After months of only being able to sell oil-based cannabis products like edibles and vape cartridges, the Richmond region’s only licensed dispensary can now sell a more traditional form of marijuana.
Green Leaf Medical (stylized gLeaf) kicked off sales of smokable marijuana, both dry whole flower (also called bud) and pre-rolled joints, at its South Richmond dispensary last week.
Adult use of smokable marijuana was legalized in Virginia in July, which paved the way for Green Leaf to expand its offerings. The company already sold its smokable marijuana in Maryland, Pennsylvania and Ohio, where it also operates.
From its 82,000-square-foot Richmond facility at 2804 Decatur St., the company now offers 18 strains of dry whole flower and pre-rolled joints for sale under its own brand. Green Leaf sells an eighth of an ounce of dry flower for $65.
Green Leaf co-founder and President Phil Goldberg said the introduction of smokable marijuana allows it to cast a wider net for local customers, both those whose ailments may respond better to the new offering and those who buy marijuana illegally.
“One strain or product may work for one person and not work for another,” Goldberg said. “It’s important we provide many routes of administration because we want to convert the customers who are buying in the illegal market into the legal market.”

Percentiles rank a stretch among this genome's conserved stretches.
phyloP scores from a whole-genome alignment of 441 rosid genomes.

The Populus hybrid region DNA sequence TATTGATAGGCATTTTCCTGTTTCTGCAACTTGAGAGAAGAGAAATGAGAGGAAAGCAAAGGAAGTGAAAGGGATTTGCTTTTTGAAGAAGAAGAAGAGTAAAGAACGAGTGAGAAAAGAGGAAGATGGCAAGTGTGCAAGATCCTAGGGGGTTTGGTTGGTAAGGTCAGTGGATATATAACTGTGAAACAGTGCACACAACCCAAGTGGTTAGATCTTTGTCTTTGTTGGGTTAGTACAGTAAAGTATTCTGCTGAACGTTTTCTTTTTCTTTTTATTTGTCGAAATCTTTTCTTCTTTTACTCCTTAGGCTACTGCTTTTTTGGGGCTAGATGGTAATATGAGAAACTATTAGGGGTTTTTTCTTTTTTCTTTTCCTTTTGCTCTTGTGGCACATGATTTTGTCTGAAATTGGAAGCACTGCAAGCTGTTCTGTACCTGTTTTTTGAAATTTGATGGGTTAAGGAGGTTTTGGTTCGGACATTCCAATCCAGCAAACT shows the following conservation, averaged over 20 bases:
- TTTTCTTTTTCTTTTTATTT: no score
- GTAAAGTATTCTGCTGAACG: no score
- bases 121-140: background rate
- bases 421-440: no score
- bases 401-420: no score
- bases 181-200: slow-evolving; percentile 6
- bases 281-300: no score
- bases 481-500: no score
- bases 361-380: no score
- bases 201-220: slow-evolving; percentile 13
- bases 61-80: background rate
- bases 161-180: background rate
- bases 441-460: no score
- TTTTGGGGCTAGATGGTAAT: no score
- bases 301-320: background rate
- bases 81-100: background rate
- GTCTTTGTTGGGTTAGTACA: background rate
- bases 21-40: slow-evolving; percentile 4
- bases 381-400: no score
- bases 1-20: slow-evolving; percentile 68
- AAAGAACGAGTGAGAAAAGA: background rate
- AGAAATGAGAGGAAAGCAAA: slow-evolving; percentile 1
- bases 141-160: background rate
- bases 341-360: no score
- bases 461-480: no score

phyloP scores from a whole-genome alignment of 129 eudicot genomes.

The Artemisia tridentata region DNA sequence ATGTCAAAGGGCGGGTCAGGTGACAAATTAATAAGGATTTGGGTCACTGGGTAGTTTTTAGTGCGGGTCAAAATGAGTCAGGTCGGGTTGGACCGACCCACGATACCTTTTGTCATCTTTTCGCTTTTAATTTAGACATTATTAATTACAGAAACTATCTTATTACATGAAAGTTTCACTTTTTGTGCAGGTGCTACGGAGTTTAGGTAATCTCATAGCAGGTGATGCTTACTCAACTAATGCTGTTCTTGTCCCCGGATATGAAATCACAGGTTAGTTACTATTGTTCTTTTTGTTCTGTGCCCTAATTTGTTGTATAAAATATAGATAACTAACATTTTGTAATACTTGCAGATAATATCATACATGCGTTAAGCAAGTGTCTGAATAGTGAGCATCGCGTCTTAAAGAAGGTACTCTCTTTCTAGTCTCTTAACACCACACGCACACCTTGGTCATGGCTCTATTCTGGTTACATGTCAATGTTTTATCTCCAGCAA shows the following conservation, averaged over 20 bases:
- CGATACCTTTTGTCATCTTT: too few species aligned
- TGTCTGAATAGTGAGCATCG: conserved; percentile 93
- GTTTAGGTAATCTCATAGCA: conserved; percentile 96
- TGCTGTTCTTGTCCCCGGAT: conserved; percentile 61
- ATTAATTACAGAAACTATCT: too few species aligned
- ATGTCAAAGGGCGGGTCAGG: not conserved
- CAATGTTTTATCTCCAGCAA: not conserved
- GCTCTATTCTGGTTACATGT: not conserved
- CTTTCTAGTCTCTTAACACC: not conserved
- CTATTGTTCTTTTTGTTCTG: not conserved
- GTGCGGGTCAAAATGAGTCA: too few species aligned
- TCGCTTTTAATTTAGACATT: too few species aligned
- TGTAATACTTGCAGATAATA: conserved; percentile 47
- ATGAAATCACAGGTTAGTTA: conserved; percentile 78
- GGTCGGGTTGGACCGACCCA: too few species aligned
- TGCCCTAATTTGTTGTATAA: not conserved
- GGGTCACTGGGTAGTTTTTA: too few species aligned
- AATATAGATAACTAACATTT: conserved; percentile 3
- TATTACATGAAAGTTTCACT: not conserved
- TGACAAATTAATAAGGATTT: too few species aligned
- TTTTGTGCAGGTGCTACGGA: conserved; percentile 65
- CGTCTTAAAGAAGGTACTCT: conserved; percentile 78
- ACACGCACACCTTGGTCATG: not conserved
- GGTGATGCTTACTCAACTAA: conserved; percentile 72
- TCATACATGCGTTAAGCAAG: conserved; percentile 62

Green Leaf is the sole state-approved medical cannabis processor for Health Service Area 4, which includes the Richmond region. It can only sell to registered and prescribed customers.
State law allows it to have up to five satellite retail dispensaries in the region to supplement its dispensary that operates at the same Southside facility as its Virginia-based cultivation and production operations.
Green Leaf expects to open its first satellite location in Short Pump within two to three weeks, followed by a Carytown location in 90 days, Goldberg said.
Colonial Heights is on deck for a dispensary, too. Goldberg declined to share the exact location and said talks with Colonial Heights officials regarding how cannabis fits into the locality’s retail zoning rules were still ongoing.
“We’re hoping to work with Colonial Heights and explain where we see things differently,” Goldberg said.
The company has plans for a couple more dispensaries. It has scouted the Midlothian and Ashland areas to round out its permitted dispensaries, Goldberg said.
Green Leaf was acquired by New York-based cannabis company Columbia Care in a $240 million deal that closed earlier this year. Goldberg was formerly CEO of Green Leaf.
Columbia Care holds the medical cannabis processor license for Health Service Area 5, which covers eastern Virginia.